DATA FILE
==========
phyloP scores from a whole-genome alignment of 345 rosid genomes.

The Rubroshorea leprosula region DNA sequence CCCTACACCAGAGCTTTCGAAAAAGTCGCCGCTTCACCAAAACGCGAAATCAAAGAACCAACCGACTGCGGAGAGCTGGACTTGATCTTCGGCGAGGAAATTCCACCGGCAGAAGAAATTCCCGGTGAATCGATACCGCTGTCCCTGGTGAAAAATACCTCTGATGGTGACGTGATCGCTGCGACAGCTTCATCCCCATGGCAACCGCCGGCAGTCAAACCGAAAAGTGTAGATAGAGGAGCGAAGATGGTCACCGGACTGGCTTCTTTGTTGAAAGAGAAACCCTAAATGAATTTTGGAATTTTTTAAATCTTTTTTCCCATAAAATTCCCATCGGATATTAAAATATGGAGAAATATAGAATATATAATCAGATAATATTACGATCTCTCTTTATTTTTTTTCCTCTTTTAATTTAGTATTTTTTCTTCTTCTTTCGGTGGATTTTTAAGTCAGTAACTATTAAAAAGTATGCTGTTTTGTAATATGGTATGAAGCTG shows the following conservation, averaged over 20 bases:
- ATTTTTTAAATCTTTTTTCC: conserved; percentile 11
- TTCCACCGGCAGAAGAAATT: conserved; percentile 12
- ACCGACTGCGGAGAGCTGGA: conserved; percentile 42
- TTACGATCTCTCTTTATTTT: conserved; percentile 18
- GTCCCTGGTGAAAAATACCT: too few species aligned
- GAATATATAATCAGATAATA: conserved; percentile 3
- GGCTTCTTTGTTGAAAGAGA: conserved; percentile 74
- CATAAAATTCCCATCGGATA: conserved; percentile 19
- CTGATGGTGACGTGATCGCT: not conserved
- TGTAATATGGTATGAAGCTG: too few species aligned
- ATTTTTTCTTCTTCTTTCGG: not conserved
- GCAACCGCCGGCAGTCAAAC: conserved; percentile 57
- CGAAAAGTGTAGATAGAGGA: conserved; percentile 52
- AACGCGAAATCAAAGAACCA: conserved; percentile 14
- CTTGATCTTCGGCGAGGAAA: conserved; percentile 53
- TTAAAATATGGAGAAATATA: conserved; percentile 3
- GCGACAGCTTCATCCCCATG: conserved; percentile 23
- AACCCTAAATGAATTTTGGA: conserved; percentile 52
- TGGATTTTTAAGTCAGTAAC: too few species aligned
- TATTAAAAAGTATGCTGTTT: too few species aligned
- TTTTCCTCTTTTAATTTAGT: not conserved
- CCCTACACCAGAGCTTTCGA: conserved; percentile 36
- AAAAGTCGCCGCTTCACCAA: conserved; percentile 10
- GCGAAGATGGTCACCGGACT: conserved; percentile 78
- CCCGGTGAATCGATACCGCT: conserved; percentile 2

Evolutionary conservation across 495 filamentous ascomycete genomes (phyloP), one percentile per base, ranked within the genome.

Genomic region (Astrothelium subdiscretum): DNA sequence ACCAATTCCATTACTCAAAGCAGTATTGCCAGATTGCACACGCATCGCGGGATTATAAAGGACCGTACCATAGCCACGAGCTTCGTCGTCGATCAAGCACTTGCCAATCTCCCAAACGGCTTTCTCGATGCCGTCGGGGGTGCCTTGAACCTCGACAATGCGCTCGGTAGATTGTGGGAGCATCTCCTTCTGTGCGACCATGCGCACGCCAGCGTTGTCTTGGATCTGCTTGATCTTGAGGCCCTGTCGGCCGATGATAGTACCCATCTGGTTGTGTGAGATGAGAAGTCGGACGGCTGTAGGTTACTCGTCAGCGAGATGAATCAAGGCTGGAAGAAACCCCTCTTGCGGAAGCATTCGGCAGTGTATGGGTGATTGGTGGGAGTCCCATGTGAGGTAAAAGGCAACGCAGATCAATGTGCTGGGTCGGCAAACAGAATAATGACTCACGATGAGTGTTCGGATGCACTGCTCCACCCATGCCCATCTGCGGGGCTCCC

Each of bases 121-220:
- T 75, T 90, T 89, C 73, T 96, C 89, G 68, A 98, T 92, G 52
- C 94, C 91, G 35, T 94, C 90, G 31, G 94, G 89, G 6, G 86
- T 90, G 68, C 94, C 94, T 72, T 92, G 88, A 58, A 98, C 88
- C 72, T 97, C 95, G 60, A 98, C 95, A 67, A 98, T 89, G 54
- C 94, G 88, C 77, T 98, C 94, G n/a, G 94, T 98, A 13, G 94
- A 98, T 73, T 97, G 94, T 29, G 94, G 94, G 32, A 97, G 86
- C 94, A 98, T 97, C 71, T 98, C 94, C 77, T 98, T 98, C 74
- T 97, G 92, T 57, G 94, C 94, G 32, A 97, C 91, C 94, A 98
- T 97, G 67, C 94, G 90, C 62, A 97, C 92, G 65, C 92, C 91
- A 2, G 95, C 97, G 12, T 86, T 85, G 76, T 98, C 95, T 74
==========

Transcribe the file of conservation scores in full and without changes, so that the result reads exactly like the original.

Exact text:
phyloP scores from a whole-genome alignment of 345 rosid genomes.

The Rubroshorea leprosula region DNA sequence CCCTACACCAGAGCTTTCGAAAAAGTCGCCGCTTCACCAAAACGCGAAATCAAAGAACCAACCGACTGCGGAGAGCTGGACTTGATCTTCGGCGAGGAAATTCCACCGGCAGAAGAAATTCCCGGTGAATCGATACCGCTGTCCCTGGTGAAAAATACCTCTGATGGTGACGTGATCGCTGCGACAGCTTCATCCCCATGGCAACCGCCGGCAGTCAAACCGAAAAGTGTAGATAGAGGAGCGAAGATGGTCACCGGACTGGCTTCTTTGTTGAAAGAGAAACCCTAAATGAATTTTGGAATTTTTTAAATCTTTTTTCCCATAAAATTCCCATCGGATATTAAAATATGGAGAAATATAGAATATATAATCAGATAATATTACGATCTCTCTTTATTTTTTTTCCTCTTTTAATTTAGTATTTTTTCTTCTTCTTTCGGTGGATTTTTAAGTCAGTAACTATTAAAAAGTATGCTGTTTTGTAATATGGTATGAAGCTG shows the following conservation, averaged over 20 bases:
- ATTTTTTAAATCTTTTTTCC: conserved; percentile 11
- TTCCACCGGCAGAAGAAATT: conserved; percentile 12
- ACCGACTGCGGAGAGCTGGA: conserved; percentile 42
- TTACGATCTCTCTTTATTTT: conserved; percentile 18
- GTCCCTGGTGAAAAATACCT: too few species aligned
- GAATATATAATCAGATAATA: conserved; percentile 3
- GGCTTCTTTGTTGAAAGAGA: conserved; percentile 74
- CATAAAATTCCCATCGGATA: conserved; percentile 19
- CTGATGGTGACGTGATCGCT: not conserved
- TGTAATATGGTATGAAGCTG: too few species aligned
- ATTTTTTCTTCTTCTTTCGG: not conserved
- GCAACCGCCGGCAGTCAAAC: conserved; percentile 57
- CGAAAAGTGTAGATAGAGGA: conserved; percentile 52
- AACGCGAAATCAAAGAACCA: conserved; percentile 14
- CTTGATCTTCGGCGAGGAAA: conserved; percentile 53
- TTAAAATATGGAGAAATATA: conserved; percentile 3
- GCGACAGCTTCATCCCCATG: conserved; percentile 23
- AACCCTAAATGAATTTTGGA: conserved; percentile 52
- TGGATTTTTAAGTCAGTAAC: too few species aligned
- TATTAAAAAGTATGCTGTTT: too few species aligned
- TTTTCCTCTTTTAATTTAGT: not conserved
- CCCTACACCAGAGCTTTCGA: conserved; percentile 36
- AAAAGTCGCCGCTTCACCAA: conserved; percentile 10
- GCGAAGATGGTCACCGGACT: conserved; percentile 78
- CCCGGTGAATCGATACCGCT: conserved; percentile 2

Evolutionary conservation across 495 filamentous ascomycete genomes (phyloP), one percentile per base, ranked within the genome.

Genomic region (Astrothelium subdiscretum): DNA sequence ACCAATTCCATTACTCAAAGCAGTATTGCCAGATTGCACACGCATCGCGGGATTATAAAGGACCGTACCATAGCCACGAGCTTCGTCGTCGATCAAGCACTTGCCAATCTCCCAAACGGCTTTCTCGATGCCGTCGGGGGTGCCTTGAACCTCGACAATGCGCTCGGTAGATTGTGGGAGCATCTCCTTCTGTGCGACCATGCGCACGCCAGCGTTGTCTTGGATCTGCTTGATCTTGAGGCCCTGTCGGCCGATGATAGTACCCATCTGGTTGTGTGAGATGAGAAGTCGGACGGCTGTAGGTTACTCGTCAGCGAGATGAATCAAGGCTGGAAGAAACCCCTCTTGCGGAAGCATTCGGCAGTGTATGGGTGATTGGTGGGAGTCCCATGTGAGGTAAAAGGCAACGCAGATCAATGTGCTGGGTCGGCAAACAGAATAATGACTCACGATGAGTGTTCGGATGCACTGCTCCACCCATGCCCATCTGCGGGGCTCCC

Each of bases 121-220:
- T 75, T 90, T 89, C 73, T 96, C 89, G 68, A 98, T 92, G 52
- C 94, C 91, G 35, T 94, C 90, G 31, G 94, G 89, G 6, G 86
- T 90, G 68, C 94, C 94, T 72, T 92, G 88, A 58, A 98, C 88
- C 72, T 97, C 95, G 60, A 98, C 95, A 67, A 98, T 89, G 54
- C 94, G 88, C 77, T 98, C 94, G n/a, G 94, T 98, A 13, G 94
- A 98, T 73, T 97, G 94, T 29, G 94, G 94, G 32, A 97, G 86
- C 94, A 98, T 97, C 71, T 98, C 94, C 77, T 98, T 98, C 74
- T 97, G 92, T 57, G 94, C 94, G 32, A 97, C 91, C 94, A 98
- T 97, G 67, C 94, G 90, C 62, A 97, C 92, G 65, C 92, C 91
- A 2, G 95, C 97, G 12, T 86, T 85, G 76, T 98, C 95, T 74